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You're Going to Love My Bigfoot
By Joe Bouchard
Published: 10/02/2017

Forrest The following is an installment in "Icebreakers 101: The College Edition", a series featuring "Ice Breaker's" designed to promote training awareness and capabilities in the corrections industry.

Do you believe? Is it possible? Or is there no way that the legendary primate is alive?

News items come and go. Scandals and hot topics are temporary. But the existence of Bigfoot is truly a durable debate. And on this subject, everyone can have a strong opinion.

What does the real Northwood’s icon look like? We truly have no hard evidence. For this exercise, there are seven qualities to consider:
  1. Height
  2. Weight
  3. Color
  4. Sound
  5. Smell
  6. Special powers (if any)
  7. Diet
All of this is like a just like a jury ascertaining a truth from conflicting stories. We build our perceptions from fragments of legends. We can recreate how these beasts look and act. This is done in “You’re going to love my Bigfoot” in four steps: Preliminary Hearing, Lone Juror, Full Jury, and Adversary System.
    The instructor polls the room about their belief in Sasquatch. Stories may come from this and strong opinions may surface. Once all are polled and have had time to have their say, the Instructor delivers these instructions, “The issue at hand is not the existence of Bigfoot. I want to know what you think it looks and acts like. For this exercise, suspend all doubt. In this world, Sasquatch exists. So, on to the LONE JUROR PHASE. Describe Bigfoot as you see him based on the worksheet.”

    Everyone in class will fill in descriptions for the seven the qualities. This is a part of the exercise in which the individual works independently. For example -
    Height - 8 feet tall
    Weight - 350 pounds
    Color- Reddish brown fur
    Sound- Wailing howl
    Smell- Rancid skunk
    Special powers -Elusive. Adept at throwing large objects long distances
    Diet- Omnivore

    The class is split into two groups. Each group will find a truth from all of the varied individual answers. Just like in juries, there will be debate and some will cling to strongly-held ideas, even if they do not necessarily believe in the existence of Bigfoot. One person will write the consensus for the seven qualities.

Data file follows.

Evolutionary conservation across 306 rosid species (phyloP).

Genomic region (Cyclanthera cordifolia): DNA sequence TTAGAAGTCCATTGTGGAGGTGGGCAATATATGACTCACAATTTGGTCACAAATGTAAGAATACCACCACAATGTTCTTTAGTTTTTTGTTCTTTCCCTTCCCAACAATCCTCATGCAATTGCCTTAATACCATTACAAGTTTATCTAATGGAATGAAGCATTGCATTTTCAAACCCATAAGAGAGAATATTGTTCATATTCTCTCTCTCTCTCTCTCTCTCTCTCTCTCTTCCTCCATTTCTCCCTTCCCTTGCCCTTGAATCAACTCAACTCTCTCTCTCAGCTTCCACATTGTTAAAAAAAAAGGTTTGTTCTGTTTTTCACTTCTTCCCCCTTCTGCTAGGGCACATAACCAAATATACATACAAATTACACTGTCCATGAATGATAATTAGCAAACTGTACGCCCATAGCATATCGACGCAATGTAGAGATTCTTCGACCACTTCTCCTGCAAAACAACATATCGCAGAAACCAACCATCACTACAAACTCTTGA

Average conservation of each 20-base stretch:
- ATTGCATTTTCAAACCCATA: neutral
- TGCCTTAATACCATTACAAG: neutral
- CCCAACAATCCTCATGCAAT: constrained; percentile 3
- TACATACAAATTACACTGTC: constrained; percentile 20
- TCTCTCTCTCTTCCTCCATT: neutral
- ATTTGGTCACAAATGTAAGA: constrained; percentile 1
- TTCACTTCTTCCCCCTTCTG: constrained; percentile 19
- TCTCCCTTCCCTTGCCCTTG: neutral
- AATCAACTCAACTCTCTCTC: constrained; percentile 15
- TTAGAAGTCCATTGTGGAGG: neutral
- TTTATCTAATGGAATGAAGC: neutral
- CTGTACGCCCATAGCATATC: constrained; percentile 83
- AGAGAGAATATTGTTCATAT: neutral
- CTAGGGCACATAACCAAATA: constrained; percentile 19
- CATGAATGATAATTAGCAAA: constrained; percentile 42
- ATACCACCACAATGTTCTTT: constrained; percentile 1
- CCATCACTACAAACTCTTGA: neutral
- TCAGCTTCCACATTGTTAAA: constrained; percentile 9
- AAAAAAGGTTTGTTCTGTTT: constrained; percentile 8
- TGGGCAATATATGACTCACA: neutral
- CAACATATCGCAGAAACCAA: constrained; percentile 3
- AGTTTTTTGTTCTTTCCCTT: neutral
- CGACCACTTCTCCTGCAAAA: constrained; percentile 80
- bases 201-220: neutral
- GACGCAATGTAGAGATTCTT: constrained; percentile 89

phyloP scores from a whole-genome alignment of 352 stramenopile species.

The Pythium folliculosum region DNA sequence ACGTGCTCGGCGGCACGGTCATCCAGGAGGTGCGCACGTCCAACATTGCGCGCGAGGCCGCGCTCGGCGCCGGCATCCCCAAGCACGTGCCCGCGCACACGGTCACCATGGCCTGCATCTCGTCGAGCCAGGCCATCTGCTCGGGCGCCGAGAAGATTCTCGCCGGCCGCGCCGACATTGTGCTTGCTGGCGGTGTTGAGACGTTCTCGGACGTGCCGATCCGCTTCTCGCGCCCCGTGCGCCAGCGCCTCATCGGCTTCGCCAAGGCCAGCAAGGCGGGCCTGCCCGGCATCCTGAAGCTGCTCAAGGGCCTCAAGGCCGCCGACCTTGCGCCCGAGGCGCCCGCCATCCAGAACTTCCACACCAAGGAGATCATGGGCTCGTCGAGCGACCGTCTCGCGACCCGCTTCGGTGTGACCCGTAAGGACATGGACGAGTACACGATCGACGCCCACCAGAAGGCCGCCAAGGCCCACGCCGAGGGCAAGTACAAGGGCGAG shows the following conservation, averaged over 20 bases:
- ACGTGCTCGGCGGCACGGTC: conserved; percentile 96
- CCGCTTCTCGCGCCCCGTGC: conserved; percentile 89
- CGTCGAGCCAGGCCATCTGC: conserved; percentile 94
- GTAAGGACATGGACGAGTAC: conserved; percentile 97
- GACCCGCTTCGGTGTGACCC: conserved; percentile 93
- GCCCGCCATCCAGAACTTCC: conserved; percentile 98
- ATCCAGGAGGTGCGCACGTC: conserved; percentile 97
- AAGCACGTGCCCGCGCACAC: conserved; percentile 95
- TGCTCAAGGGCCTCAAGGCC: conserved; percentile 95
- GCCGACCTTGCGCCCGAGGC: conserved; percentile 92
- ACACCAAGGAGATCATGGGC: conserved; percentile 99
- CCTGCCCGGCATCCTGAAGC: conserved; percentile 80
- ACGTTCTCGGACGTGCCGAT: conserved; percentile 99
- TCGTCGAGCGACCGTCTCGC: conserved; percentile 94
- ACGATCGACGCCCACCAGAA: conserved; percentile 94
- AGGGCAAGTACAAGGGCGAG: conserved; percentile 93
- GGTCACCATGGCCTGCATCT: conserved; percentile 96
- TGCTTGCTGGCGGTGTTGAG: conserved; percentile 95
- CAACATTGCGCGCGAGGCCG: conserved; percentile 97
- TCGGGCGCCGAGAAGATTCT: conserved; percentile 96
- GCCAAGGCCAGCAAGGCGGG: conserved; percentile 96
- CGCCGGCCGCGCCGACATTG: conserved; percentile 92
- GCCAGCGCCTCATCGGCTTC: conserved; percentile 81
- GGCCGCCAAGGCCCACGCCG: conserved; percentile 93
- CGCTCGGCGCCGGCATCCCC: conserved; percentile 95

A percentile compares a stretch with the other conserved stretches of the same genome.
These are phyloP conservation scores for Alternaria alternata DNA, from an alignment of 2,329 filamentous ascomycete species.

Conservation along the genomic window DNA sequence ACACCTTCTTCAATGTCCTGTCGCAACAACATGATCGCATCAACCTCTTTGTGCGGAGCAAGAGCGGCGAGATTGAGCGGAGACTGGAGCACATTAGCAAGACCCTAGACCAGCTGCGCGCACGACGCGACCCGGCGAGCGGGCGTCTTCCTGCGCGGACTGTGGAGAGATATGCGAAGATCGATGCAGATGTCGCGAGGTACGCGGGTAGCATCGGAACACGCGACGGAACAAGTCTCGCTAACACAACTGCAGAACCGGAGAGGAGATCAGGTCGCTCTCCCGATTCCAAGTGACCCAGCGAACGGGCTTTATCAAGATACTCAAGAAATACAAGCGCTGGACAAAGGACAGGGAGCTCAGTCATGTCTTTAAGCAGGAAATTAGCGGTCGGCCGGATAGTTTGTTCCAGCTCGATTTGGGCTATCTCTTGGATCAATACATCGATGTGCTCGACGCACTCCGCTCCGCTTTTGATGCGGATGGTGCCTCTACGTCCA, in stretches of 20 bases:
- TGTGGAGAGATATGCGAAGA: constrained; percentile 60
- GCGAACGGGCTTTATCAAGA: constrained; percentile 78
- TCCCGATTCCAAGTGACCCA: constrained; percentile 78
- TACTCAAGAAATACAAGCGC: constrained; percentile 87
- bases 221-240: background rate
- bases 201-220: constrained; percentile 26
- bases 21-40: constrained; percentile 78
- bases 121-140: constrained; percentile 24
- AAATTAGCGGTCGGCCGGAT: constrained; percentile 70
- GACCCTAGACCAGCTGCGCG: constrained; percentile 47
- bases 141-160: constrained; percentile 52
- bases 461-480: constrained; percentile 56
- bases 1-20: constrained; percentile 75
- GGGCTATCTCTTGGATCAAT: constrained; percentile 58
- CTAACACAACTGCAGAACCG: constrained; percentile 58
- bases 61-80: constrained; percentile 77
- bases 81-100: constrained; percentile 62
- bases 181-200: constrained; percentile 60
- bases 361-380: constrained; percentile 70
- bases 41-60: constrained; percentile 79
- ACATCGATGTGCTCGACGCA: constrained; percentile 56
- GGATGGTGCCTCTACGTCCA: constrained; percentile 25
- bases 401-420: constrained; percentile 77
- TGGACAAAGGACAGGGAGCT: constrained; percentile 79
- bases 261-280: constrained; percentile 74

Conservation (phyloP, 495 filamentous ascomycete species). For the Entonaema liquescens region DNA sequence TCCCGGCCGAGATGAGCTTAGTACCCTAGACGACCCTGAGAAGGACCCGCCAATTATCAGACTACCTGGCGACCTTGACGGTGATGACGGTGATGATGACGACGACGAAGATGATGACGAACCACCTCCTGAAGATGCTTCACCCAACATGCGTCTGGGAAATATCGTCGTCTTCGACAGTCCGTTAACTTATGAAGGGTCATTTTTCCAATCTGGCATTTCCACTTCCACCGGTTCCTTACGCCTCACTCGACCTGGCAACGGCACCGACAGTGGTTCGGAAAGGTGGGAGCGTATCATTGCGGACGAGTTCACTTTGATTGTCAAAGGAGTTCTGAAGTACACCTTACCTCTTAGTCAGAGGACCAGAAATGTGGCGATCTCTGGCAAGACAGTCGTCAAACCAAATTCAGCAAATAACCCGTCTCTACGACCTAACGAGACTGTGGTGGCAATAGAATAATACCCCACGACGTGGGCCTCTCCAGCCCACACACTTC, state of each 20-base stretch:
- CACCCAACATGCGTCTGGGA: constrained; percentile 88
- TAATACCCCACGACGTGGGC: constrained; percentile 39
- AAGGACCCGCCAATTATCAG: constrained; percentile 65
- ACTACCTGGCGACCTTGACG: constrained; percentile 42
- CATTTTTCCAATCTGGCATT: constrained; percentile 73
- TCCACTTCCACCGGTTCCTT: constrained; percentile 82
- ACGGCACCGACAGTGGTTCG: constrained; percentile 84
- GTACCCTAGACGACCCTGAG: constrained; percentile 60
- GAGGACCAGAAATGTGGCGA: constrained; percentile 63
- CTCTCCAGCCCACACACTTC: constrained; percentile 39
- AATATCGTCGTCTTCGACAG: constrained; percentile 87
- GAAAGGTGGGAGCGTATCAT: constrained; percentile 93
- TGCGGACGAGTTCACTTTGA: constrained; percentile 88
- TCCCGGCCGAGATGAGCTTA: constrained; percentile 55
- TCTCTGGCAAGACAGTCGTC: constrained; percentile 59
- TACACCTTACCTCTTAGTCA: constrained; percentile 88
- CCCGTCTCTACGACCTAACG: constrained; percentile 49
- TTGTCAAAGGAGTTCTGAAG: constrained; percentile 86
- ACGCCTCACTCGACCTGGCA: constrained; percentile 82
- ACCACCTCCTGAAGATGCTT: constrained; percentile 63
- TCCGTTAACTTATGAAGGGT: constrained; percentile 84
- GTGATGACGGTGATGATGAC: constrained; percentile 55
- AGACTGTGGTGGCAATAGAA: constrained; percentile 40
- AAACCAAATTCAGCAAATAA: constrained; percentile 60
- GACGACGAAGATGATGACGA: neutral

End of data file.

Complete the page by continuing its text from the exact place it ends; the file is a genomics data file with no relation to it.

Each team in turn sends a spokesperson to the front of the room to deliver the consensus description. Without a doubt, the answers will vary. Allow both sides to issue a rebuttal. The instructor may rule on the merits of each quality. The juries turned lawyers may even see the instructor/judge rule a mistrial, as there is no evidence.
This exercise touches on the court system, evidence, emotion, rulings, and group dynamics. Public speaking and persuasion skills are also honed. Not too bad for a creature that many believe does not exist.

Tell it to the judge: Is he or she going to love your Bigfoot?

Special thanks to Kelly Ruonavaara for the title of this icebreaker.

Joe Bouchard is a Librarian employed with the Michigan Department of Corrections and a collaborator with The International Association of Correctional Training Personnel (IACTP). He is also the author of “IACTP’s Corrections Icebreakers: The Bouchard 101, 2014” and "Operation Icebreakers: Shooting for Excellence". The installments in this series include his opinions. The agency for which he works is not in any way responsible for the content or accuracy of this material, and the views are those of the contributor and not necessarily those of the agency. While some material is influenced by other works, all of the icebreakers have been developed by Joe Bouchard.

Visit the Joe Bouchard page

Other articles by Bouchard:


  1. hamiltonlindley on 04/14/2020:

    How have your spirits been while under quarantine for COVID-19? We are hopefully halfway through this pandemic’s impact on our economy. It has been a difficult road for us all. It has taught us about our better-and worse-natures. Hamilton Lindley explains how it has impacted his family and work life balance in this latest blog article about how to invest time that we’ve been given to make ourselves better than when we began.

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